“It is a privilege to be part of this moment. Thank you, Mr. County Executive, for this wonderful gift. This will enhance our learning environment and our commitment to providing a world-class education to our students,” Essex County Newark Tech Principal Carmen Morales said. “On behalf of our student body, we are excited to transition back to Newark Tech.
It’s fascinating to see all of this,” said senior Emily Robles, referring to the year and a half that students attended classes at the former Bloomfield Tech building. “This new building is long-awaited, and we appreciate all that the county executive and governor have done. Returning to Newark Tech represents progress and perseverance on behalf of my classmates,” said senior Emmanuel Ishola.
The project’s centerpiece is a three-story, 16,500-square-foot addition built on the rear of the school building. The expansion has a modern entry on the first floor, an innovation/media center on the second floor and a cafeteria on the third floor. The more significant media center and cafeteria replaced much smaller facilities, making scheduling classes logistically difficult because the rooms could not accommodate large numbers of students.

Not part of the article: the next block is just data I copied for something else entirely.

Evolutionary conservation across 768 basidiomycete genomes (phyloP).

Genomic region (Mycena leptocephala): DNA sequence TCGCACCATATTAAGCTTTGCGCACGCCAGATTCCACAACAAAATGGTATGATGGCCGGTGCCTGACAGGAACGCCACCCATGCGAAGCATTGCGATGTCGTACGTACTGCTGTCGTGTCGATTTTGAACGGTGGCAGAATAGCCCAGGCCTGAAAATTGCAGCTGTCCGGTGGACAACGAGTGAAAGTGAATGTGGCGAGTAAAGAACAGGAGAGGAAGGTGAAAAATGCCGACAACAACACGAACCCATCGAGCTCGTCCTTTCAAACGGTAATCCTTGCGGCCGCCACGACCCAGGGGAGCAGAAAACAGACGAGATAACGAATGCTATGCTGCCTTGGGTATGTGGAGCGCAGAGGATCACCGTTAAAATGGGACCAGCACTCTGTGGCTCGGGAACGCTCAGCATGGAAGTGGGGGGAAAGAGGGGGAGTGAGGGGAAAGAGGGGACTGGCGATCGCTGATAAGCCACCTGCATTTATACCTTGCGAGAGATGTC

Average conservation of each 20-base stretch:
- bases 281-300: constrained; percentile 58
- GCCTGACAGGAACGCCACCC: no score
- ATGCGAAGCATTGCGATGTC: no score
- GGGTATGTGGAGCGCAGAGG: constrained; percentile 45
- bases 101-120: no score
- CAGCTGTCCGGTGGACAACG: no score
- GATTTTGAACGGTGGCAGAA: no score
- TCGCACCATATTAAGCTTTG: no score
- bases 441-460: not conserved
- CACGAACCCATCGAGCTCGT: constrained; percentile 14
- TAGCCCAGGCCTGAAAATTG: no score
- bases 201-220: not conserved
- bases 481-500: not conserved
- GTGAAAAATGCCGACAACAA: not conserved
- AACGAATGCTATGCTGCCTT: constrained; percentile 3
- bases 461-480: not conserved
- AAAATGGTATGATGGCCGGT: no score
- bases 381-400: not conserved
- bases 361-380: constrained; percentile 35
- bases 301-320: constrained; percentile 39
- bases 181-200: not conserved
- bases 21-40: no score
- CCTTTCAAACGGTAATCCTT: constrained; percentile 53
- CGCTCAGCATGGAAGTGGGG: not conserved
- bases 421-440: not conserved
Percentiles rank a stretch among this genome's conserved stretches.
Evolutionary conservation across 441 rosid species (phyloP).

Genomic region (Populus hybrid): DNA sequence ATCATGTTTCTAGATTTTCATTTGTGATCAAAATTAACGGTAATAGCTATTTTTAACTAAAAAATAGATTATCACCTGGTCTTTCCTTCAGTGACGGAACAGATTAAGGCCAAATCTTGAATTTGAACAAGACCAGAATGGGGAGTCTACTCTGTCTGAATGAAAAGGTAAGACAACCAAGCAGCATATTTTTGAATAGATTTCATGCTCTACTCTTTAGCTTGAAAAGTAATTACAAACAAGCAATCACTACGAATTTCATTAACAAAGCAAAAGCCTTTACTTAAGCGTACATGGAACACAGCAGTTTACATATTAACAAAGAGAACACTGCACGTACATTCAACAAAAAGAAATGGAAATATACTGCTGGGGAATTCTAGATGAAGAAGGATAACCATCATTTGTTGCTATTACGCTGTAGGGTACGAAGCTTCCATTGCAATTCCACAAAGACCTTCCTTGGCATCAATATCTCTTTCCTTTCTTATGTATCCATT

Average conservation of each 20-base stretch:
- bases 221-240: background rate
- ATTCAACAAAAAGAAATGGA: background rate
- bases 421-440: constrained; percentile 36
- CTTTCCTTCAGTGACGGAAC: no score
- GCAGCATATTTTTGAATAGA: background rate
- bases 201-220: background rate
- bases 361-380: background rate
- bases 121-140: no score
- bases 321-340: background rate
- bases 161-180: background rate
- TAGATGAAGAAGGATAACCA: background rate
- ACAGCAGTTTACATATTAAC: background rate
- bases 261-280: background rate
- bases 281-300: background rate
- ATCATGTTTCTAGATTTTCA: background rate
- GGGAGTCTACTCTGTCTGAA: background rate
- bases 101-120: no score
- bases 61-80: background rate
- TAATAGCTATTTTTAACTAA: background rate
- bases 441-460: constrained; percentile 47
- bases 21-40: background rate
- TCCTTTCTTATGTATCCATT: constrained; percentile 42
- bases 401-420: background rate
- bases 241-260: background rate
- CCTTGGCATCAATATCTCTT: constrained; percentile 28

For example, because of the small size of the old cafeteria, some students were assigned lunch periods as early as 10 a.m.
The 165,000 square feet of space inside the existing school building was completely overhauled. Two new physics labs, a new suite for the school nurse, a second TEAL (Technology Enhanced Active Learning) Center and general classrooms were created. The existing cafeteria kitchen and serving area, faculty lounge, cabinetry lab and office spaces were converted into the second TEAL Center. The renovation also included refurbishing an existing wheelchair lift and freight elevator and modernizing restrooms for students and staff. The entire building received a state-of-the-art HVAC system, fire alarm system, upgraded electrical system and audio-visual and IT systems.